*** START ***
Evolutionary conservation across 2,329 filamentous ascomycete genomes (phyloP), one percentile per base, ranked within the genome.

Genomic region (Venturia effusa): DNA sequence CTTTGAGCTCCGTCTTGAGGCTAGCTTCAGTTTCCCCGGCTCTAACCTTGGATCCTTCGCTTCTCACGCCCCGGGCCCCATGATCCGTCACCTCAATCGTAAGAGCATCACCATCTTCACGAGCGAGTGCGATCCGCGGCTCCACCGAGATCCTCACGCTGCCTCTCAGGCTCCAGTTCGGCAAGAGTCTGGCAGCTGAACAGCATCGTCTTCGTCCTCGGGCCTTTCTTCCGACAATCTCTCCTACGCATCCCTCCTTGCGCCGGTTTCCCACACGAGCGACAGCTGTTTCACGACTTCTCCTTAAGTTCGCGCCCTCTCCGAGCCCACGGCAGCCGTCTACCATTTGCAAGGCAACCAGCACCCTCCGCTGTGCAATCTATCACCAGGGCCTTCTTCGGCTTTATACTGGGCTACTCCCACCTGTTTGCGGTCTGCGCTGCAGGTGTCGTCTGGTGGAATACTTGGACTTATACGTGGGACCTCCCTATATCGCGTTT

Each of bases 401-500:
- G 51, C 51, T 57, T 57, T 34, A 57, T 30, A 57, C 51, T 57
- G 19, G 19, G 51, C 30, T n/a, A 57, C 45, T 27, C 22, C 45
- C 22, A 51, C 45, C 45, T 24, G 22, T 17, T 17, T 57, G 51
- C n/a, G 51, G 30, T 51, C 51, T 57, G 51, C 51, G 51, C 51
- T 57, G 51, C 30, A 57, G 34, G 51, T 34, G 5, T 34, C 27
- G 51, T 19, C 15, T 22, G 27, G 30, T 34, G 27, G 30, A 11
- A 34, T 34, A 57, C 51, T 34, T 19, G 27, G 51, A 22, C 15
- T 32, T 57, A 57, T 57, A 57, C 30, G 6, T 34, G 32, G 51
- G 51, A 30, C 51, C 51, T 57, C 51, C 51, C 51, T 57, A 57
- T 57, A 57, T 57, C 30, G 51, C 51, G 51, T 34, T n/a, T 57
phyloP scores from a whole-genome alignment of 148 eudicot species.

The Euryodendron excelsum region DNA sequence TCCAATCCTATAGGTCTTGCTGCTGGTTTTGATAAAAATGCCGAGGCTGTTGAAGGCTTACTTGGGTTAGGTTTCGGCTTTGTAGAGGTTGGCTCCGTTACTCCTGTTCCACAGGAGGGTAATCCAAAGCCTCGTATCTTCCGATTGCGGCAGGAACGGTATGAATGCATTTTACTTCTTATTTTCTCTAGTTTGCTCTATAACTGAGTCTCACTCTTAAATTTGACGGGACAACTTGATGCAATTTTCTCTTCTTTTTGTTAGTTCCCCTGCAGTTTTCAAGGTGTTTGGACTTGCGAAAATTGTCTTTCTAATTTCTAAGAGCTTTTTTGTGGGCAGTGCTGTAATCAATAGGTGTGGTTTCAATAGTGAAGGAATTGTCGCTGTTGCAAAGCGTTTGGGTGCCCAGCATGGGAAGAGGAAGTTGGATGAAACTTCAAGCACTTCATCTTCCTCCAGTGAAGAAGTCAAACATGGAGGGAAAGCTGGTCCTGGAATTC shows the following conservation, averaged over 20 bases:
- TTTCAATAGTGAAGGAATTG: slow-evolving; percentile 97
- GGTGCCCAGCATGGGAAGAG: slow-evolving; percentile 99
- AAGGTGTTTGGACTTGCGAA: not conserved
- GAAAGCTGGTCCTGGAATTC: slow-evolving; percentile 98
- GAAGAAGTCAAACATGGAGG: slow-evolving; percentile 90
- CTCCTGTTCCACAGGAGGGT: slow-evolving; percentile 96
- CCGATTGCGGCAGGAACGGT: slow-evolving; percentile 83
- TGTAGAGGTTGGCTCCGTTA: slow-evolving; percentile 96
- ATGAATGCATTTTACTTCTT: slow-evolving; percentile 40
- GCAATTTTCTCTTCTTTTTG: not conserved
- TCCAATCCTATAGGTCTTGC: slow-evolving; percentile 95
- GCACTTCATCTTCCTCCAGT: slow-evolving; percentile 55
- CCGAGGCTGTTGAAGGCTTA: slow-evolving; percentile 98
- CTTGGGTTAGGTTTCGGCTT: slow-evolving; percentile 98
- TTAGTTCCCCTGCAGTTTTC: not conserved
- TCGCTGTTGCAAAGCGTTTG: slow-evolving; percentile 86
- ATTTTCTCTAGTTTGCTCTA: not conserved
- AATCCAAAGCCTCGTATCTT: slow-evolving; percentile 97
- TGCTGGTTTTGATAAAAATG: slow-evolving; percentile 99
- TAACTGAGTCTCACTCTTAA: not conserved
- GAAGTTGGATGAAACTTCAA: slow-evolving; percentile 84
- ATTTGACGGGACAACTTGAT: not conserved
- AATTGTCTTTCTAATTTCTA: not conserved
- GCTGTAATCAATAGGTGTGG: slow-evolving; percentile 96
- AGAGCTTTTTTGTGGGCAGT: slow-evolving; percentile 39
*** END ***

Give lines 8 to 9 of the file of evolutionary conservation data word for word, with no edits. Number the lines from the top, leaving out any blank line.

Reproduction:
- T 57, G 51, C 30, A 57, G 34, G 51, T 34, G 5, T 34, C 27
- G 51, T 19, C 15, T 22, G 27, G 30, T 34, G 27, G 30, A 11